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I think you use with if it's before a noun or pronoun and to before a verb. Experts, correct me if I'm wrong.

kmtext
United Kingdom
Local time: 21:25
Meets criteria
Native speaker of: Native in EnglishEnglish, Native in GaelicGaelic

Peer comments on this answer (and responses from the answerer)
agree  NancyLynn
5 mins
  -> Mòran taing.

agree  Tony M: Yes, but you can also use 'to' before nouns in some contexts (where it fulfils its rôle as a true preposition; with a verb, it is really the 'to' of the infinitive...)
16 mins
  -> Mòran taing.

agree  ugrankar
42 mins
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21 mins   confidence: Answerer confidence 4/5Answerer confidence 4/5 peer agreement (net): +7
agree to vs with (in legal english)
See comments below...


Explanation:
It doesn't matter if it's a person or an inanimate object or whatever, it's the sense that really defines it.

If the underlying meaning is 'to be in agreement with', then you need to use 'with'

If the underlying meaning is 'to give ones consent to something', then you need to use 'to'.

If you re-phrase your expression like this, it's easy to tell at a glance which preposition fits best.

Tony M
France
Local time: 22:25
Meets criteria
Native speaker of: Native in EnglishEnglish
PRO pts in category: 156
Grading comment
Thank you

Peer comments on this answer (and responses from the answerer)
agree  NancyLynn
6 mins
  -> Thanks, Nancy!

agree  kmtext
20 mins
  -> Thanks, kmt!

agree  Richard Benham: Yes. The difference is perhaps best seen in "I agree with/to the proposal." "I agree with"="I think it's a good idea." "I agree to"="I commit myself to going along with it."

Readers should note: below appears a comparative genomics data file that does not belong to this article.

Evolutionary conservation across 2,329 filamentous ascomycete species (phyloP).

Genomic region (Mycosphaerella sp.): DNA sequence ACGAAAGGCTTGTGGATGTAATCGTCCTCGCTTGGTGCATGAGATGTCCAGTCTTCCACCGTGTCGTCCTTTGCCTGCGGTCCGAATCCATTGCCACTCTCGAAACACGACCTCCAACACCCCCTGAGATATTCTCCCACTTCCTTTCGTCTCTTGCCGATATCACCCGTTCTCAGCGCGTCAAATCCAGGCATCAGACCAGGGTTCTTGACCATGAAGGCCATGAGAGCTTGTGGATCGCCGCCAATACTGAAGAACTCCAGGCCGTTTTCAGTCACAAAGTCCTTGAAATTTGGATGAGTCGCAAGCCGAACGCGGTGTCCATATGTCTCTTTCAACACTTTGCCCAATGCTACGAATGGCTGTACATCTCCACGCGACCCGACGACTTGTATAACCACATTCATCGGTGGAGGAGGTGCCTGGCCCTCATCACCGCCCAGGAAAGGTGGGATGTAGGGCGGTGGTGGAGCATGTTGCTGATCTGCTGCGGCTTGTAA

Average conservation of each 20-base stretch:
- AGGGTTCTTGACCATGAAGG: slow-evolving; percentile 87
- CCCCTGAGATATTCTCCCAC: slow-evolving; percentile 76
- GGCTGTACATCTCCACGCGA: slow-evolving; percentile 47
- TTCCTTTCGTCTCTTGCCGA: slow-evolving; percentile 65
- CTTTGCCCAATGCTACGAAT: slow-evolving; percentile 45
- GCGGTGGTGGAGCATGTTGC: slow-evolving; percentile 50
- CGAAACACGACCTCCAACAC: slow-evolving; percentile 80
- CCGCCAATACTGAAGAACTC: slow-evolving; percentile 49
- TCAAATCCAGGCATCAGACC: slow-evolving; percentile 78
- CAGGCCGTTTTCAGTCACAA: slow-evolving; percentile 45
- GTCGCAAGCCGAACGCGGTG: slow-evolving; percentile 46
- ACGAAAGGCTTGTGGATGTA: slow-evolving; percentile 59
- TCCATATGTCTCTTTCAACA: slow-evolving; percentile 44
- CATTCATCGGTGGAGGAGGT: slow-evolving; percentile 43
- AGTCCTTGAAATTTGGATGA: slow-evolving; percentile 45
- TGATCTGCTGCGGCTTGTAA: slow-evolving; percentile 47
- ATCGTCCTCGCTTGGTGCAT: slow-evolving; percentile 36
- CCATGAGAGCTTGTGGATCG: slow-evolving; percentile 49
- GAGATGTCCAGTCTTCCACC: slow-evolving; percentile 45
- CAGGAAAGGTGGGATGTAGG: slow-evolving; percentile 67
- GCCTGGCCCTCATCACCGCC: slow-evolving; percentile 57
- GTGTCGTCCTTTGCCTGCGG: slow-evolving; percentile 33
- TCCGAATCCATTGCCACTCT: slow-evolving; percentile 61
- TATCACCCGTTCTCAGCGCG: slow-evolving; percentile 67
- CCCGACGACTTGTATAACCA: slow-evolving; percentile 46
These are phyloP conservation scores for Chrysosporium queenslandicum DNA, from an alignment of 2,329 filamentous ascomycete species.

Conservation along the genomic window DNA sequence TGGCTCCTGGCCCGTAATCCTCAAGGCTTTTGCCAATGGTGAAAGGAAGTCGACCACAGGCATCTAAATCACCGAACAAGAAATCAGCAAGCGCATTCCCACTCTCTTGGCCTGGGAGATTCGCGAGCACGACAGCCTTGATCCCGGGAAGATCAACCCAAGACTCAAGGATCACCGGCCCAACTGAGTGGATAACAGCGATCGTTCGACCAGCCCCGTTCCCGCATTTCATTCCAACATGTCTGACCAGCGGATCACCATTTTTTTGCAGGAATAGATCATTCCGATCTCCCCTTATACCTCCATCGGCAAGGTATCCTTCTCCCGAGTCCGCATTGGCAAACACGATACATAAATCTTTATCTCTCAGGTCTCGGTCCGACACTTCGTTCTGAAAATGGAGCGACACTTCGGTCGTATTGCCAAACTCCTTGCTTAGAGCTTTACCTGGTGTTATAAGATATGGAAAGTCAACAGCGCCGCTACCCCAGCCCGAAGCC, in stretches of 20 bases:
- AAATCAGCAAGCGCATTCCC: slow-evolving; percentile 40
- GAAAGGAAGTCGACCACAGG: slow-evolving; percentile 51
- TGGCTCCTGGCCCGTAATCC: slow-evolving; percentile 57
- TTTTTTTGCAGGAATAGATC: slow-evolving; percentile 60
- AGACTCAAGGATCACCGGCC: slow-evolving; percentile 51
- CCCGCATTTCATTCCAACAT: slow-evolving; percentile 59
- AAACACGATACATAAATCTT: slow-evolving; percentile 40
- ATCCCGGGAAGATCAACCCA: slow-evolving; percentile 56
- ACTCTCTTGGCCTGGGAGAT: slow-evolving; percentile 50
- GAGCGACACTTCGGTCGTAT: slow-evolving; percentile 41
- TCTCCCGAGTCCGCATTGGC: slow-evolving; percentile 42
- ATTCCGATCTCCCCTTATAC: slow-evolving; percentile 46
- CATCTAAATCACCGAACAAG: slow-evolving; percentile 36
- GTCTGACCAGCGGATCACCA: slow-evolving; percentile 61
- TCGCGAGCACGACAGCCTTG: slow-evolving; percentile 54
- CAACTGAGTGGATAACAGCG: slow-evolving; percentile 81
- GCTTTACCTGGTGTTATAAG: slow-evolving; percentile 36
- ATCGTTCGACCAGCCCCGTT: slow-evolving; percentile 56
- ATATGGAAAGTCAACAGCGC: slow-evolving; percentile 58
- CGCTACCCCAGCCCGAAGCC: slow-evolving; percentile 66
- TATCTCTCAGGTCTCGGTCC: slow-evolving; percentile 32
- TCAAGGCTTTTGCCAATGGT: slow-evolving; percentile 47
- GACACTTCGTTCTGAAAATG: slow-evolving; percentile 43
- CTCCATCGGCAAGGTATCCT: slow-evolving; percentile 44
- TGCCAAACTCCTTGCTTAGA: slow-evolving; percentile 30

40 mins
  -> Thanks, RB! Oh yes, that's a good illustration.

agree  Jack Doughty
1 hr
  -> Thanks, Jack!

agree  kipruss3: Richard is correct here. we use agree with the decision, all the time in law, as it is understood that it is the opinion of *someone* (often, a judge)
1 hr
  -> Thanks, kipruss! Yes, and following my rule-of-thumb, you'd use 'with' because you are 'in agreement with ' the decision

agree  Chris Rowson: Looking at David Moore´s comment, at the top, it occurs to me that when the asker awards the points for tis question I may or not agree *with* his decision. Whether I agree *to* it is not meaningful since I have no power in the matter.
2 hrs
  -> Thanks, Chris!

agree  JaneTranslates: Yes. Very clear. Richard's illustration is great! Chris is right, too.
3 hrs
  -> Thanks, Jane! Yes, to all!
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1 hr   confidence: Answerer confidence 4/5Answerer confidence 4/5 peer agreement (net): +3
agree to vs with (in legal english)
further comments, not for grading.


Explanation:
I think that there have been some good answers already, but I would like to add some comments and explanations.

"Agree with" means to share an opinion. You can "agree with" either a person or an opinion (decision, suggestion, proposal, whatever).

"Agree to" means to commit oneself to a course of action, or at least to consent to having something done (depending on the context). Normally, you "agree to" a proposal or a suggested course of action.

Can you ever "agree to" a person? Well, in an elliptical context you might. Suppose you are in a position where you get to approve or veto the appointment of someone to a position. You reject the first couple of candidates, and then the other party suggests Fred, and you "agree to" Fred. But of course, you are really agreeing to the appointment of Fred, not Fred himself.

Hope that helps.

Richard Benham
France
Local time: 22:25
Meets criteria
Specializes in field
Native speaker of: Native in EnglishEnglish
PRO pts in category: 64

Peer comments on this answer (and responses from the answerer)
agree  JaneTranslates: I know you said "not for grading" but you have expressed so clearly what I would have liked to have written that I have to post an agree!
1 hr
  -> That;s OK. I meant I wasn't in the running for points.

agree  writeaway: great explanation!
1 hr
  -> Thanks.

agree  Tony M: Well said, RB!
1 hr
  -> Thanks, AM!